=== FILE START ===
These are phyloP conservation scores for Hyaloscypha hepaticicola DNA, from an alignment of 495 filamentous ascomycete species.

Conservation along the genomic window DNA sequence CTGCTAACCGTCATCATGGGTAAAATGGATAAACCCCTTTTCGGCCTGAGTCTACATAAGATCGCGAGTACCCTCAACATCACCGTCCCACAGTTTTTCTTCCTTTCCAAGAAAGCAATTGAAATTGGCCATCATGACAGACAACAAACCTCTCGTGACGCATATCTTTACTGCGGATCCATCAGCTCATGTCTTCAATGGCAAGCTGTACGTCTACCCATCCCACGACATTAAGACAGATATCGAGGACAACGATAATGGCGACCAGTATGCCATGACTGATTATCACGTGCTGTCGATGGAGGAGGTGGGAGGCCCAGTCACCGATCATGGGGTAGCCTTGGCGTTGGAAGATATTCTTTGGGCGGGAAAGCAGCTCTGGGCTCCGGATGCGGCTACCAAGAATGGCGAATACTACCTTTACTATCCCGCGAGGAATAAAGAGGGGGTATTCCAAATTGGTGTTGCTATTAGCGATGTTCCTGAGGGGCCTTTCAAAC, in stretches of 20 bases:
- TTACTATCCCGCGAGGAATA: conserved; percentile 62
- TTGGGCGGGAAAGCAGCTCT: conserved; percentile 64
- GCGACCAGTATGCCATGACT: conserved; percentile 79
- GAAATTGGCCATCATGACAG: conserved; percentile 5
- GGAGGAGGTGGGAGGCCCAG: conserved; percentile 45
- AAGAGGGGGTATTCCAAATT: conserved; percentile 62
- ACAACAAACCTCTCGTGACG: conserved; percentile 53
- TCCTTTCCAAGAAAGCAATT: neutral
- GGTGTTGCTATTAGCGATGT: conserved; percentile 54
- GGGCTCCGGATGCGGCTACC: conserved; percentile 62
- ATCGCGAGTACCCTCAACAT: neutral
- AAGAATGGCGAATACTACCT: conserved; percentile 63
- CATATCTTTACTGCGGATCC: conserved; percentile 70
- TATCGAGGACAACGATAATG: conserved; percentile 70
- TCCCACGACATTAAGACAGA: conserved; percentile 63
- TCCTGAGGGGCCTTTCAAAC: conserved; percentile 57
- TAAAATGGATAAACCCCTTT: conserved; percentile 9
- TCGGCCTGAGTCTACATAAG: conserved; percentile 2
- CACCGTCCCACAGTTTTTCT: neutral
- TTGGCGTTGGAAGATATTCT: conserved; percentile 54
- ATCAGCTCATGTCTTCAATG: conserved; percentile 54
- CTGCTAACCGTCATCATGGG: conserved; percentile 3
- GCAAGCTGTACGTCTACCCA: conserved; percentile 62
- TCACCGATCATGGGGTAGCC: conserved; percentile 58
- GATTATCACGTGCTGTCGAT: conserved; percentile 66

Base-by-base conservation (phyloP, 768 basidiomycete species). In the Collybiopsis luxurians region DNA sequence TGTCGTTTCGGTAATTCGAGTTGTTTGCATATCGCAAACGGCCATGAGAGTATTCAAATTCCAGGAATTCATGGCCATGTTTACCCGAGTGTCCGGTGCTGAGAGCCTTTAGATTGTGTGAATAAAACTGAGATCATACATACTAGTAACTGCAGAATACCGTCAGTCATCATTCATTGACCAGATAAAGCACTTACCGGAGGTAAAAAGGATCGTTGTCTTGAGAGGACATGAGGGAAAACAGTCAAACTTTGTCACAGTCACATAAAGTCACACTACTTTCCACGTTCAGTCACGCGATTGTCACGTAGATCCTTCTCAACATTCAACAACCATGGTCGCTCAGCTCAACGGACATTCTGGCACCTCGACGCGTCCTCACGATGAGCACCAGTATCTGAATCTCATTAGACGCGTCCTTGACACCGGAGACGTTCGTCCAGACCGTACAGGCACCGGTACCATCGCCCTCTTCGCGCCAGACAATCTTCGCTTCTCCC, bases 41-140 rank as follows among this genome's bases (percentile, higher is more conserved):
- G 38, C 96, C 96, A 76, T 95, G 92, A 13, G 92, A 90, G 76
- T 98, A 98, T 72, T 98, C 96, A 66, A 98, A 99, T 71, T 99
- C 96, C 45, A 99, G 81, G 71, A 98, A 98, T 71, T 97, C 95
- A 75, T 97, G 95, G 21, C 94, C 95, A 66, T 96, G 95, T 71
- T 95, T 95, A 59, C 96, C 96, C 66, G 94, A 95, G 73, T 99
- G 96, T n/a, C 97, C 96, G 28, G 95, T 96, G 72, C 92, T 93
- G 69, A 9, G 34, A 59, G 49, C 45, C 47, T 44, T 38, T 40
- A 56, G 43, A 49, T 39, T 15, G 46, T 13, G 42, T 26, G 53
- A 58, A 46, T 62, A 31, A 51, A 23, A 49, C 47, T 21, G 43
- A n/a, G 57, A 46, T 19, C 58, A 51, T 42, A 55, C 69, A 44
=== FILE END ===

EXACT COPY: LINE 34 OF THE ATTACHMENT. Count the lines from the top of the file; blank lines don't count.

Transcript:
- G 96, T n/a, C 97, C 96, G 28, G 95, T 96, G 72, C 92, T 93